South Carolina, Aiken, "Airport Disturbs Rural Community In South Carolina" (Feb. 16, 1998). The Augusta Chronicle reports that residents of Aiken, South Carolina object to noise from recent air field.
South Carolina, Beaufort, "Street Preacher Says Beaufort, South Carolina Noise Law that Sets Different Decibel Limits for Amplified and Unamplified Noise is Discriminatory to Street Preachers" (Jan. 27, 2000). The Post and Courier reports that a Beaufort, South Carolina preacher has threatened to sue the city for setting decibel limits for unamplified noise lower than those for amplified noise: a rule that discriminates against street preaching.
South Carolina, Berkeley County, "South Carolina State Officials Say Proposed Racetrack Won't Hurt Forest" (Nov. 13, 1997). The Post and Courier reports that the South Carolina Department of Archives and History has decided that the predicted noise level of a proposed racetrack in Berkeley County will not prevent Francis Beidler Forest from being placed on the National Register of Historic Places. The state agency's decision eliminates a possible roadblock for the proposed Interstate Speedway. Opponents, who are worried about the racetrack's effect on the wildlife sanctuary two miles away, had hoped the noise level issue would halt the project, the article notes.
South Carolina, Charleston, "South Carolina State Officials Rule that Proposed Racetrack Near Old-Growth Forest Can Go Forward" (Nov. 20, 1997). The Herald reports that the South Carolina state Office of Ocean and Coastal Resource Management issued a decision Tuesday that plans for a racetrack near the old-growth Francis Beidler Forest comply with the state's Coastal Zone Management Act. The agency had ruled earlier that the project complied with the state rules, but reviewed its decision after the state Department of Archives and History raised concerns that noise from the track could affect the forest. Meanwhile, opponents led by the National Audubon Society have challenged several permits for the proposed track near Four Holes Swamp, just two miles from the forest.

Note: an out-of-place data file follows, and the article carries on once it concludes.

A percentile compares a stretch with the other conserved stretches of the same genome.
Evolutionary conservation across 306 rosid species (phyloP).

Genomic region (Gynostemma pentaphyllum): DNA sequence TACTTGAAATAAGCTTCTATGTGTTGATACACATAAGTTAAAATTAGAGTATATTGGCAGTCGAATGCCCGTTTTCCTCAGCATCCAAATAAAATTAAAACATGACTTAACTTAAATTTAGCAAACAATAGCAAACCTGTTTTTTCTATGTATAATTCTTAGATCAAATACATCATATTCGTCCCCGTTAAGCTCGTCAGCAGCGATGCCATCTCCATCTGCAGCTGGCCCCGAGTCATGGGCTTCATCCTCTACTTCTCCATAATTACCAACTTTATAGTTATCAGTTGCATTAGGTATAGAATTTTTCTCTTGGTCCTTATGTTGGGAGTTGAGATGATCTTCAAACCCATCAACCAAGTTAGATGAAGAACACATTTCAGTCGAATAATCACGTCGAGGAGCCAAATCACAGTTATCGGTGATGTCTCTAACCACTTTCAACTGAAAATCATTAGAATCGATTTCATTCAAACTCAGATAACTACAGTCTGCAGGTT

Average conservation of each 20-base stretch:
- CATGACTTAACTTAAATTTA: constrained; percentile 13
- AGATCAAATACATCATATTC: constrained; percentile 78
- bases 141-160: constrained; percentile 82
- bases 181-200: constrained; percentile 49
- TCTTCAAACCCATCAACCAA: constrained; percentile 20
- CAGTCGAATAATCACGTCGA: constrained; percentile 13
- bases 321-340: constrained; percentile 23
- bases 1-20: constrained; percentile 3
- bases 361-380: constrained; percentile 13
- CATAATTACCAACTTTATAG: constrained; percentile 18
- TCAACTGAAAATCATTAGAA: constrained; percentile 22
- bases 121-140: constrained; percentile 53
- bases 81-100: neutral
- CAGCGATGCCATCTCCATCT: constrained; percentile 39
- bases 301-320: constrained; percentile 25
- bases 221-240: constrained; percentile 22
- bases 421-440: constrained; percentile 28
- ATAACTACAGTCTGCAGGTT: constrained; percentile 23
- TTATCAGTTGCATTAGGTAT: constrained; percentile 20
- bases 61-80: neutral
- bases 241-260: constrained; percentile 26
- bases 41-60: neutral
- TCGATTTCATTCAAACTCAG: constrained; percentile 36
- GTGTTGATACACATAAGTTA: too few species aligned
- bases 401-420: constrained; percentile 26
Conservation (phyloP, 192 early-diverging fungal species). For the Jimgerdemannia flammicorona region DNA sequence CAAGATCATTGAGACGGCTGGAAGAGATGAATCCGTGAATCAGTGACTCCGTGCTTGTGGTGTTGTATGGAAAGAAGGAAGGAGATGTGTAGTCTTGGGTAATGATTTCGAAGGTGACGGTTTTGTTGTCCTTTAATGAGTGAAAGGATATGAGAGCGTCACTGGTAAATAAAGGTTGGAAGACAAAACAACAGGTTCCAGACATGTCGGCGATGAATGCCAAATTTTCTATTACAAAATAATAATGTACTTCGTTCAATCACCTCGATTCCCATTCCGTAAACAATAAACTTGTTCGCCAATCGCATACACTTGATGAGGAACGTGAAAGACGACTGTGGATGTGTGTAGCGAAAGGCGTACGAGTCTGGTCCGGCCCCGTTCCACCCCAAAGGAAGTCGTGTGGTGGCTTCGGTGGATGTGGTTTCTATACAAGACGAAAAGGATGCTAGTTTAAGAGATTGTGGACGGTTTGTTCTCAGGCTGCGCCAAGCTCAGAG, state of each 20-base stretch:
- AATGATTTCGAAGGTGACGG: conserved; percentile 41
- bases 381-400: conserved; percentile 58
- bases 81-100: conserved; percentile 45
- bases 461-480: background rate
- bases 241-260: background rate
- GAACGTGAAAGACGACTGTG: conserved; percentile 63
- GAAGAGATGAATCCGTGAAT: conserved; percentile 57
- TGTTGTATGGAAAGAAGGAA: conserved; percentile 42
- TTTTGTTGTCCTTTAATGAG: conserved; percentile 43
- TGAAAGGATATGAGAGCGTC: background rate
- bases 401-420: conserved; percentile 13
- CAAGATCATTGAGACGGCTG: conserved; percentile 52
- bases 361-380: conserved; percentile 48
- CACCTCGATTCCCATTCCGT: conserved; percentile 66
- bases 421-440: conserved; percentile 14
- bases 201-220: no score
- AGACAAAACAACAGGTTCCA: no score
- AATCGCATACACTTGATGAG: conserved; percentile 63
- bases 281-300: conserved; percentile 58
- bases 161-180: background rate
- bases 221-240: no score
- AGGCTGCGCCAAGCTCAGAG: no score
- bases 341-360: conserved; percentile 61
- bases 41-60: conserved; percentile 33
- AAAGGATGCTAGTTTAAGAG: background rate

South Carolina, Charleston, "South Carolina Activist Works to Clean Up Pollution, Appointed to National Advisory Board" (Oct. 30, 1997). The Post and Courier of Charleston, South Carolina, reports that resident turned activist Delbert DuBois has taken action on several environmental problems, including noise and industry contamination, in his Four Mile Hibernian neighborhood. And now DuBois will get the chance to influence environmental decisions nationwide. Starting in November, DuBois will serve as an adviser on the National Environmental Justice Advisory Council, a branch of the EPA.
South Carolina, Charleston, "Noise Ordinance Going Too Far in Charleston?" (May 2, 1998). The Charleston Daily Mail published an editorial questioning the proposal for Charleston police to use decibel meters to enforce noise ordinances.